The Edmonton-based startup is selling an API that lets developers and cloud storage providers work together seamlessly
The business: Mover
Founders: Eric Warnke and Mark Fossen
Eric Warnke and Mark Fossen just moved their startup, Mover, into a second-storey office in Edmonton’s Mercer Building, just downstairs from Startup Edmonton. The pair have developed software that makes it simpler to transfer files between different cloud service providers or other data storage options. But rather than just sell an application, Mover is selling the technology to let developers make their own.
The story so far …
Mover got its start as Backup Box when Warnke needed a service that would move content from a web server to Dropbox. Finding that one didn’t exist, he thought others might be looking for something similar, so he put up a splash page asking people to sign up if they were interested in an app. “We had more than 700 people sign up for this one landing page for this product that didn’t exist,” he says. So Warnke and Fossen went to one of Startup Edmonton‘s Hackathons and spent two days putting together the prototype.
They grew the product from there, but it soon became obvious that the brand was too limiting. They wanted to expand beyond just backing files up onto the cloud, but the name Backup Box made that a difficult concept to sell.
The startup then managed to get involved in Vancouver’s GrowLab accelerator, despite not being based in Vancouver. Instead of applying, Warnke says he called the founders repeatedly until they let them in. “It was lucky, because it was one of the best things we ever did,” he says. With GrowLab, they worked on perfecting their pitch and expanding their vision. Instead of selling the Backup Box service, they would sell the technology behind it, an API (application programming interface) they dubbed Mover. That means developers can make similar apps without having to get the inner workings of multiple cloud storage providers to cooperate, since Mover’s already done that part of it.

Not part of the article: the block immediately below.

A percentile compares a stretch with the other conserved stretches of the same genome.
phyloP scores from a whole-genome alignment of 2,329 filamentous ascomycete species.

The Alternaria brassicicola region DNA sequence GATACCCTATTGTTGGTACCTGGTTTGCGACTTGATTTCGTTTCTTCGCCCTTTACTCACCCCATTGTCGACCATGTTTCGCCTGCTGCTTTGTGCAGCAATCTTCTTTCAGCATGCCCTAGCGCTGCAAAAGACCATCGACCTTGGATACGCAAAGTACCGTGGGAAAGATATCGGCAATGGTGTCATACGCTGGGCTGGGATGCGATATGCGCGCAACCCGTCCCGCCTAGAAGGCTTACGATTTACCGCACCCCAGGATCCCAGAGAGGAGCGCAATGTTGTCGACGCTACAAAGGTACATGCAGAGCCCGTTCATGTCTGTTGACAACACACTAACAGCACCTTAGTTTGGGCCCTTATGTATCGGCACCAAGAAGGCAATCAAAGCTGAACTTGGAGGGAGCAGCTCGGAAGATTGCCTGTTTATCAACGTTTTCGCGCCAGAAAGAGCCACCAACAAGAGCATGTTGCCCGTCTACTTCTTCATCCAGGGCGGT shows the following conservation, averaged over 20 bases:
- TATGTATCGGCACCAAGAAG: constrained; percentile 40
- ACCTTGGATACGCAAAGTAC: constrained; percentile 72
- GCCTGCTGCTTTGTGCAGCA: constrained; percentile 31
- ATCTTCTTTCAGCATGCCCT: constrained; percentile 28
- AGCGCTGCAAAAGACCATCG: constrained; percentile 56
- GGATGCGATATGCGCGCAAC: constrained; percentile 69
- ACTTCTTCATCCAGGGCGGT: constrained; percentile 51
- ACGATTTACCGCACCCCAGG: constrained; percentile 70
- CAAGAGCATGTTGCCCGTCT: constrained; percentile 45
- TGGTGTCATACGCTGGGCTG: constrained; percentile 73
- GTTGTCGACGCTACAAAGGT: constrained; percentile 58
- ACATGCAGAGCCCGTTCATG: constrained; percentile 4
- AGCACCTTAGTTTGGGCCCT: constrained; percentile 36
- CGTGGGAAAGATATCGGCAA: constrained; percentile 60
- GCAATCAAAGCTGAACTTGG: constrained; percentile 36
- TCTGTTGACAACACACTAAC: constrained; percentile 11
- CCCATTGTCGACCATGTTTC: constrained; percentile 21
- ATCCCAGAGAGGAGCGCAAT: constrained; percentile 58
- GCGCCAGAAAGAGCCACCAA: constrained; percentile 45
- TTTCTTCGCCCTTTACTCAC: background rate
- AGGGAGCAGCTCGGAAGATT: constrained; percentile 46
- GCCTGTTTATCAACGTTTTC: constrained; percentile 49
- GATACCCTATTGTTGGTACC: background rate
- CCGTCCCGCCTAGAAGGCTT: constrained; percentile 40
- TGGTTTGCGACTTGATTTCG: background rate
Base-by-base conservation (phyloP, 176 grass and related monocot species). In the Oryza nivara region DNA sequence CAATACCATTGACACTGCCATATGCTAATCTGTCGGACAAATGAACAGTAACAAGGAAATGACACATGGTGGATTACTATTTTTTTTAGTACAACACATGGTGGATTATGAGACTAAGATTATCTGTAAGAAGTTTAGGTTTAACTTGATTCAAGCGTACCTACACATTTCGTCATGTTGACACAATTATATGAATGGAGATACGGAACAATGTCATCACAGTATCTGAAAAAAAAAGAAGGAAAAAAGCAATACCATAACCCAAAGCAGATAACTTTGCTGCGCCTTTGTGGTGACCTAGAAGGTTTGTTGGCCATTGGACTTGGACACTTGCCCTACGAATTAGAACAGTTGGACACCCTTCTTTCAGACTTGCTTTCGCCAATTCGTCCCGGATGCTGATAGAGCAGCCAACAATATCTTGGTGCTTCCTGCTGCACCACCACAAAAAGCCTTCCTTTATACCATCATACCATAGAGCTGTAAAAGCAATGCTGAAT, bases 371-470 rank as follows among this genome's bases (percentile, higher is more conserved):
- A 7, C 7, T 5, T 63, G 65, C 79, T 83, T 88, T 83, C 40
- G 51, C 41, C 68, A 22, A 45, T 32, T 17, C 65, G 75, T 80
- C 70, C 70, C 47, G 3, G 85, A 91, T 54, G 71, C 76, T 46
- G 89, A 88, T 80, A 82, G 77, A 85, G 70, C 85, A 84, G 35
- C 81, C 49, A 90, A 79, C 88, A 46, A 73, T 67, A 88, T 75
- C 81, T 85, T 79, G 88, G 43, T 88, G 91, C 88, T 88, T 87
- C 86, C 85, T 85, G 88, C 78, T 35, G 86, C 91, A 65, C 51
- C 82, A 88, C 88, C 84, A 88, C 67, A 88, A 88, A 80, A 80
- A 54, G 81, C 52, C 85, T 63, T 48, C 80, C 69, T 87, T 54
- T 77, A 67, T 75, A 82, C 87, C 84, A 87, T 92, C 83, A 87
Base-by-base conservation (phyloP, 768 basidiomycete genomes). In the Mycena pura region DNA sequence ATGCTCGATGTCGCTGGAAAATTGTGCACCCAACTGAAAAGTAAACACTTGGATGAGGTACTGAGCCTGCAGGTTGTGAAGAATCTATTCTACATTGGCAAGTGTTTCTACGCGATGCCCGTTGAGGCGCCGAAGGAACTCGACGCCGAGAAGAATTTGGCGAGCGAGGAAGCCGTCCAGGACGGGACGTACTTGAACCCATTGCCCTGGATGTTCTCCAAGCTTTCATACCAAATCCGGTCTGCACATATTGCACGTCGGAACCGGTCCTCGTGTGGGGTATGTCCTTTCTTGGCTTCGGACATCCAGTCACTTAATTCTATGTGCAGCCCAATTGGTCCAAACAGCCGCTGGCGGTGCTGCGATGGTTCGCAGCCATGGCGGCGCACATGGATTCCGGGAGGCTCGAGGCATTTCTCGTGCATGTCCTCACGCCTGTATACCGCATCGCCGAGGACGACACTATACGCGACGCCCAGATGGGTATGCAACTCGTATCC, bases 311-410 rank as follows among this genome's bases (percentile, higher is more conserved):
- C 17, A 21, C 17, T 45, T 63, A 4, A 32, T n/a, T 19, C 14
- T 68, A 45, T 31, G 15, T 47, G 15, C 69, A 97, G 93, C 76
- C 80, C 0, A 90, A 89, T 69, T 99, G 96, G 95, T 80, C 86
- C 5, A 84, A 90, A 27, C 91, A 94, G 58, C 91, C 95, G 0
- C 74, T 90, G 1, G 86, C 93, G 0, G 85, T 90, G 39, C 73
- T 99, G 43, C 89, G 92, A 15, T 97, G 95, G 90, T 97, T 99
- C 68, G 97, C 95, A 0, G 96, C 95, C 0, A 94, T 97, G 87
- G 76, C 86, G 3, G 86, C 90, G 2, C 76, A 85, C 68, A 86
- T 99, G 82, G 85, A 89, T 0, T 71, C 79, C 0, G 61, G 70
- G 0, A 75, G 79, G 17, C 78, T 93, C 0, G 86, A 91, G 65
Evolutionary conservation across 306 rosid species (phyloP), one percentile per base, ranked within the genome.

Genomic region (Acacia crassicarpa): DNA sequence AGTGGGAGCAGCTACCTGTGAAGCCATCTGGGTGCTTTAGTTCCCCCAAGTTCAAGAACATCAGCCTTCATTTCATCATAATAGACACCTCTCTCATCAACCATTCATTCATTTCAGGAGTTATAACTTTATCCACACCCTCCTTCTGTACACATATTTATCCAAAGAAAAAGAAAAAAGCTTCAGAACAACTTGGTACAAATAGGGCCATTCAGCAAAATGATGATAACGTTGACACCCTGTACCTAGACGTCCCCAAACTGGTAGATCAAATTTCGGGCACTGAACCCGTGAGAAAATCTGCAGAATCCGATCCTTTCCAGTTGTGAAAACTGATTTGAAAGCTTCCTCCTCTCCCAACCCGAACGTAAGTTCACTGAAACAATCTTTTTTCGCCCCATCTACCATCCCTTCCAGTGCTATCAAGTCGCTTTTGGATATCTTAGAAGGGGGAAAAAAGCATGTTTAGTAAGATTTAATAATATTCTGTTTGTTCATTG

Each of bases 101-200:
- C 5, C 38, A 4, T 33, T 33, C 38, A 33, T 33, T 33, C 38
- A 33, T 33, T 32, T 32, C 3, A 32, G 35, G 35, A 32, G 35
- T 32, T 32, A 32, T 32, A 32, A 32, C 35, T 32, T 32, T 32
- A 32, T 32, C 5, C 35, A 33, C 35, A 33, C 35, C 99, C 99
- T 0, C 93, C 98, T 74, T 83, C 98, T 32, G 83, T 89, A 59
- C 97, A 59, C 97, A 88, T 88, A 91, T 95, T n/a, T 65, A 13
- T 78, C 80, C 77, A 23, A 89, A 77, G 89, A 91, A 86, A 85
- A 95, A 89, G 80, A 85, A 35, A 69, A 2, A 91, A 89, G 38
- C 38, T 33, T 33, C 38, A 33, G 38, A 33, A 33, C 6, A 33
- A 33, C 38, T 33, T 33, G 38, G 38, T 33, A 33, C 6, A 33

Mover has applications for cloud providers themselves and not just for those who want to build apps that work with them. Clients who are considering switching from one cloud storage provider to another may hesitate when it comes to transferring their data. While moving a few gigabytes around is easier than it used to be, transporting a terabyte (1,024 gigabytes) of files is easier to do the traditional way, transferring them onto a physical hard drive and then actually transporting that drive to its destination. Mover wants to make it more efficient to move files online, so users can move large volumes of files without much hassle.
Since graduating from GrowLab, Mover’s been doing well for itself. The company has six employees and is looking to hire more. They’ve worked with several cloud storage providers, including the well-known Box.
Warnke says there’s still a lot to do. He and Fossen are still nailing down some of their larger clients, and they’ve soft-launched their API. They still need to do the marketing push to really put the product out there, while also getting feedback from their current developers to keep building the product. Hiring is another challenge, since they hope to double their team over the next year, but Fossen says they’re having trouble finding a seventh member for their team. “It’s been hard finding the right fit,” he says. “A lot of the people we thought might be interested and be good fits were more risk averse than we are, which is something that doesn’t really fit in this type of company.”
Fossen and Warnke are bullish about the company’s future. Data is international, after all, so they see no reason why Mover shouldn’t be, too. “Our goal is to become the de facto standard for moving data,” says Warnke. “If we wanted to do something that had a capped potential, we’d just go get jobs.”
Next Wednesday: We introduce Poppy & Barley, a custom boot-maker based out of Startup Edmonton.